Archive for the ‘politics’ Category

By John Ruberry

Five years after the fictional story of the Naperville, Illinois crime family, the Byrdes, began streaming on Netflix, Ozark has come to an end. 

Late last month the final seven episodes, comprising of Season 4 Part 2, were released. 

If you haven’t heard of the Byrdes, the family is headed by Marty Byrde (Jason Bateman), a financial planner whose firm makes the fatal mistake of laundering money for a Mexican drug cartel run by Omar Navarro (Felix Solis). Marty is married to Wendy (Laura Linney), a former Democratic Party operative, although the word “Democrat” hasn’t been mentioned for the past two seasons. Their children, Charlotte (Sofia Hublitz), and Jonah (Skylar Gaertner), are reluctant partners in the family business, which is based in the Lake of the Ozarks region of Missouri. A riverboat casino is the centerpiece of their laundering operation.

Leaving an organized crime network is much harder than joining one. But that’s what the Byrdes continue to strive for, looking back at the Chicago area as a safe haven. For real. Clearly, the Byrdes haven’t been keeping an eye on the dramatic rise of violent crime here. 

The Byrdes have formed a shaky alliance with a member of a local small-time crime family, Ruth Langmore (Julia Garner). A two-time Prime Time Emmy winner for Outstanding Supporting Actress in a Drama Series for that role, Garner is simply fabulous. Marty and Wendy can’t protect and grow their operation, let alone leave it, without assistance from other villains, convenient and tired ones, including a former Republican US senator from Illinois, Randall Schafer (Bruce Davison), and the CEO of a Chicago-based pharmaceutical corporation, Clare Shaw (Katrina Lenk). Yawn. Republicans bad, pharmaceutical firms, also bad. The money laundering Brydes? Not so much, at least according to the scriptwriters. Wendy, to protect their rackets, finds herself a reluctant participant in a Midwestern vote-suppression scheme that Schafer is behind. 

In real life, between the release of Part 1 and Part 2 of Season 4 of Ozark, the decades-long Democratic boss of Illinois, Michael Madigan, was indicted. But never forget, in television land, the GOP is evil.

Oh, what was that about Netflix losing subscribers?

A character introduced in Season 4, a disgraced former Chicago Police detective with good intentions, Mel Sattem (Adam Rothenberg), confronts the Byrdes over their hubris gained from their power and money, equating them with the Kennedy family and the conservative Koch family from Wichita. Slow down there. There is no Koch-equivalent to the Kennedys using their influence to allow Ted Kennedy to walk away with only a hand slap after arguably murdering Mary Jo Kopechne at Chappaquiddick

Okay, I’ve hit the things that I didn’t enjoy with Ozark. Back to the good stuff–and there is plenty of it. 

The Navarro family has its own struggles. Omar’s nephew, Javi Elizondro (Alfonso Herrera), has plans that don’t coincide with those of his uncle. One of the many appeals of Ozark is the shifting of alliances–and the betrayals that accompany them. And of course, so are the performances–led of course by Garner–of the major characters and minor ones. One of the minor characters, Rachel Garrison (Jordana Spiro), makes a surprise return.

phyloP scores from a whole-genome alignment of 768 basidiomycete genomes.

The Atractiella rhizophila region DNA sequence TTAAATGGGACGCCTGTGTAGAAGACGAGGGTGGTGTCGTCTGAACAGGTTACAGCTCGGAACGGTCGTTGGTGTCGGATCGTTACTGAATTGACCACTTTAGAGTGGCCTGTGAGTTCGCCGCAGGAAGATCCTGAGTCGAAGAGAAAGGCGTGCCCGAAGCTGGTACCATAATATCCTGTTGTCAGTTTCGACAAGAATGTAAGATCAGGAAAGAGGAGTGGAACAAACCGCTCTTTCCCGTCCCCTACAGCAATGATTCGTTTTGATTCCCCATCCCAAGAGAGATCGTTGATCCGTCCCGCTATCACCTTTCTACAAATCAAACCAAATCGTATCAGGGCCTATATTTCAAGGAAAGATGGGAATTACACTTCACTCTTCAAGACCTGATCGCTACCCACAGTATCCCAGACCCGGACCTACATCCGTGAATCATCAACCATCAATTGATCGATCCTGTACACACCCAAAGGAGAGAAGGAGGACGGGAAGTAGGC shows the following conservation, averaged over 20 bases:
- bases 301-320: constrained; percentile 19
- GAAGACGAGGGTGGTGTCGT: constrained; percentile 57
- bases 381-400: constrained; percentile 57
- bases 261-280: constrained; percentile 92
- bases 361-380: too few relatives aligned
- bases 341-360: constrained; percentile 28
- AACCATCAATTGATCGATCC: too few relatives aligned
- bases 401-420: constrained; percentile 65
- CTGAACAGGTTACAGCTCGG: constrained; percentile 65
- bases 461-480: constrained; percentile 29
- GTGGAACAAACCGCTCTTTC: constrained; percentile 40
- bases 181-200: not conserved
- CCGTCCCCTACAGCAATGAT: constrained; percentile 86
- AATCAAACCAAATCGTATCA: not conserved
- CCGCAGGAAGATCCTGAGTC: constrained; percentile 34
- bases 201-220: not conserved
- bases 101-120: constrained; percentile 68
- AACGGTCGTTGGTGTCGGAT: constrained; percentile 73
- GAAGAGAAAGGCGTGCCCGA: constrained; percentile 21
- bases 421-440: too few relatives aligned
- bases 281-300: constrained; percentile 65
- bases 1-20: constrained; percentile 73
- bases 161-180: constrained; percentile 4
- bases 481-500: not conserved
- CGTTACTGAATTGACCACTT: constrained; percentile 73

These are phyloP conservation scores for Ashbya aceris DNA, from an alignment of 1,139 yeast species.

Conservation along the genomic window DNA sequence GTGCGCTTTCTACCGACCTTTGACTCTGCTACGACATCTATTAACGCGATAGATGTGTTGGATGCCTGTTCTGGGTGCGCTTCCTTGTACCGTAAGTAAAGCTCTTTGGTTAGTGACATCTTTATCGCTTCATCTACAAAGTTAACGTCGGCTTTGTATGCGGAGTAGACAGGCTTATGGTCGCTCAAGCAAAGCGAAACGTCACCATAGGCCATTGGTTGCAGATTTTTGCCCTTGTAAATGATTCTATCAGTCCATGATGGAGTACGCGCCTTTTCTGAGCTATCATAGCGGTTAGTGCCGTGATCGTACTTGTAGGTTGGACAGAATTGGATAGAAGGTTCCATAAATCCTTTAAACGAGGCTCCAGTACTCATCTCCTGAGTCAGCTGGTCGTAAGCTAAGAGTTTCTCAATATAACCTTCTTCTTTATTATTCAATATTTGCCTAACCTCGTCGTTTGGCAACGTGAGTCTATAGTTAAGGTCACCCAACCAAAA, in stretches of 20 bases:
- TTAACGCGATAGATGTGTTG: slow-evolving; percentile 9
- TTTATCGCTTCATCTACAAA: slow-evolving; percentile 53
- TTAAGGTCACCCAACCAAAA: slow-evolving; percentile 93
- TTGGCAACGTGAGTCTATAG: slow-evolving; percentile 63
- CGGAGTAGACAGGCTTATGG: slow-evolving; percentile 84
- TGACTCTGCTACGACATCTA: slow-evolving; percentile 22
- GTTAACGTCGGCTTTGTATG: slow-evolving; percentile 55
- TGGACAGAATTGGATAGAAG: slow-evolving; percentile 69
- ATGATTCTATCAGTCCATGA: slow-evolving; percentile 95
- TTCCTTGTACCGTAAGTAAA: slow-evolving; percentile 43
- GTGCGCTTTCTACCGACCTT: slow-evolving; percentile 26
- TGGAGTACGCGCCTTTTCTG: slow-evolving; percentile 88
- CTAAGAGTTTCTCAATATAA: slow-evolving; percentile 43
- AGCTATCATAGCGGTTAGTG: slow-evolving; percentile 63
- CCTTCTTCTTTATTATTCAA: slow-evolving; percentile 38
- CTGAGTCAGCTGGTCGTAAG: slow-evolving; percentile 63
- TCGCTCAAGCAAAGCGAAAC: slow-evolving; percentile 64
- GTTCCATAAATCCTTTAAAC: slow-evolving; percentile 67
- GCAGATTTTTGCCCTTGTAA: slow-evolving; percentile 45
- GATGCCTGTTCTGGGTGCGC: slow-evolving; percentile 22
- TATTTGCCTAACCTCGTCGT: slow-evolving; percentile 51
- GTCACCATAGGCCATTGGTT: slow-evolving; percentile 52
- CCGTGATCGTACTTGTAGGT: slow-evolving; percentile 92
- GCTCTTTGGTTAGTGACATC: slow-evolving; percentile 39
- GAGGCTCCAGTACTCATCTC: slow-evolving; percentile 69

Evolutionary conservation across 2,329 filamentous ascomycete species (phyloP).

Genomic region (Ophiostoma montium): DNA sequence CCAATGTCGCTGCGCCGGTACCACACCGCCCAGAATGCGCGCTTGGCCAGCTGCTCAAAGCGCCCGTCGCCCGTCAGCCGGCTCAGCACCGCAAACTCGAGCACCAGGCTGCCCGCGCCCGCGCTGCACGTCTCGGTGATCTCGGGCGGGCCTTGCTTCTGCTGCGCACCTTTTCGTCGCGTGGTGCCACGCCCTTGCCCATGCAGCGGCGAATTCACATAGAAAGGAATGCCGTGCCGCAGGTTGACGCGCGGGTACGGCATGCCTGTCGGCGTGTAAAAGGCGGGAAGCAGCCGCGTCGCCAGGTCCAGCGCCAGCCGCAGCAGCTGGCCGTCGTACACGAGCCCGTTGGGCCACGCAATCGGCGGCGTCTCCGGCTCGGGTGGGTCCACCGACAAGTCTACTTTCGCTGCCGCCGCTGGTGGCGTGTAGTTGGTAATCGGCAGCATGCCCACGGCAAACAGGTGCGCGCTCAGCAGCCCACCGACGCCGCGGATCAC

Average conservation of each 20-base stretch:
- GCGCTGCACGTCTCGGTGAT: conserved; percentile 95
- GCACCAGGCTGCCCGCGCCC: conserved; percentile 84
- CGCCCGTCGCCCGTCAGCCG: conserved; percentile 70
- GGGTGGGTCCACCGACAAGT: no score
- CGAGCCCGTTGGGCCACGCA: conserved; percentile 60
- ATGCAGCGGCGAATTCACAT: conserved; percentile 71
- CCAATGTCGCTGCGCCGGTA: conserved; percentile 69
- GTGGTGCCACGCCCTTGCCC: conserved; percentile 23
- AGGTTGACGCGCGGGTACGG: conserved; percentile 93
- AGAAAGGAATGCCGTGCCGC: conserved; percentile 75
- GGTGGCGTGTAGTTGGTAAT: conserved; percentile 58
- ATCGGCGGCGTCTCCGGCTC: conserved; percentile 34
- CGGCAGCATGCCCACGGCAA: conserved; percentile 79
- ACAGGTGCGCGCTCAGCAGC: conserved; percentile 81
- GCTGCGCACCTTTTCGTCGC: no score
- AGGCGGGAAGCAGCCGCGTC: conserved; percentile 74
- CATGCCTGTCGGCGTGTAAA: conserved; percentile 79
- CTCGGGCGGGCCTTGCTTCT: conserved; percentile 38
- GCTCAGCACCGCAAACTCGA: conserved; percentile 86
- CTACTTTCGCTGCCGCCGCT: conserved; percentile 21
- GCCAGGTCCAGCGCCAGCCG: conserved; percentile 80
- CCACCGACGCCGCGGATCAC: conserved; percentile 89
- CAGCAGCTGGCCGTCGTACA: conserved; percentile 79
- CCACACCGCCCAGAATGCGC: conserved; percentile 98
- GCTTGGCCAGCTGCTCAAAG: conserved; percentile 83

The cinematography of Ozark is at a feature-movie level. 

While of course set in Missouri, Ozark except for some Chicago scenes in Season 1, is filmed in the Atlanta area. In Part 1 of Season 4 I noticed a light rail train in what was supposed to be downtown Chicago. What were called streetcars way back when haven’t been running in Chicago for decades. In Part 2 of the final season, I spotted what appears to be a cabbage palm tree in front of Ruth Langmore’s Lazy-O Motel. That tree cannot survive a Midwestern winter.

And what about Wendy and Marty Byrde? As I remarked in a previous review, they are the television version of Tom and Daisy Buchanan, who in The Great Gatsby “smashed up things and creatures and then retreated back into their money or their vast carelessness.”

All four seasons are available for streaming on Netflix. The series is rated TV-MA for graphic violence, drug use, nudity, and obscene language.

Earlier post:

Review: Ozark Season 4 Part 1.

John Ruberry regularly blogs from the Chicago area at Marathon Pundit.

By John Ruberry

While calling public figures “Orwellian” goes back decades, usually it’s an exaggeration. 

Not so with the new Misinformation and Disinformation Governance Board, whose existence was revealed by the soulless hack Alejandro Mayorkas, Joe Biden’s secretary of Homeland Security. The board’s executive director is Nina Jankowicz, a misinformationist. 

Among other things, Jankowicz in 2020 called into question the veracity of the Hunter Biden laptop revelations.

George Orwell’s “Ministry of Truth” in 1984 of course propagandized lies. 

The Democrats’ Orwellian attacks on their opponents began during Barack Obama’s 2008 presidential campaign, when he created groups such as “The Truth Squad.” 

This morning on Twitter, former Democratic member of Congress and 2020 presidential candidate, Tulsi Gabbard, pointed her finger at the instigator on the Dems’ obsession with “disinformation,” Joe Biden’s former ticket-mate.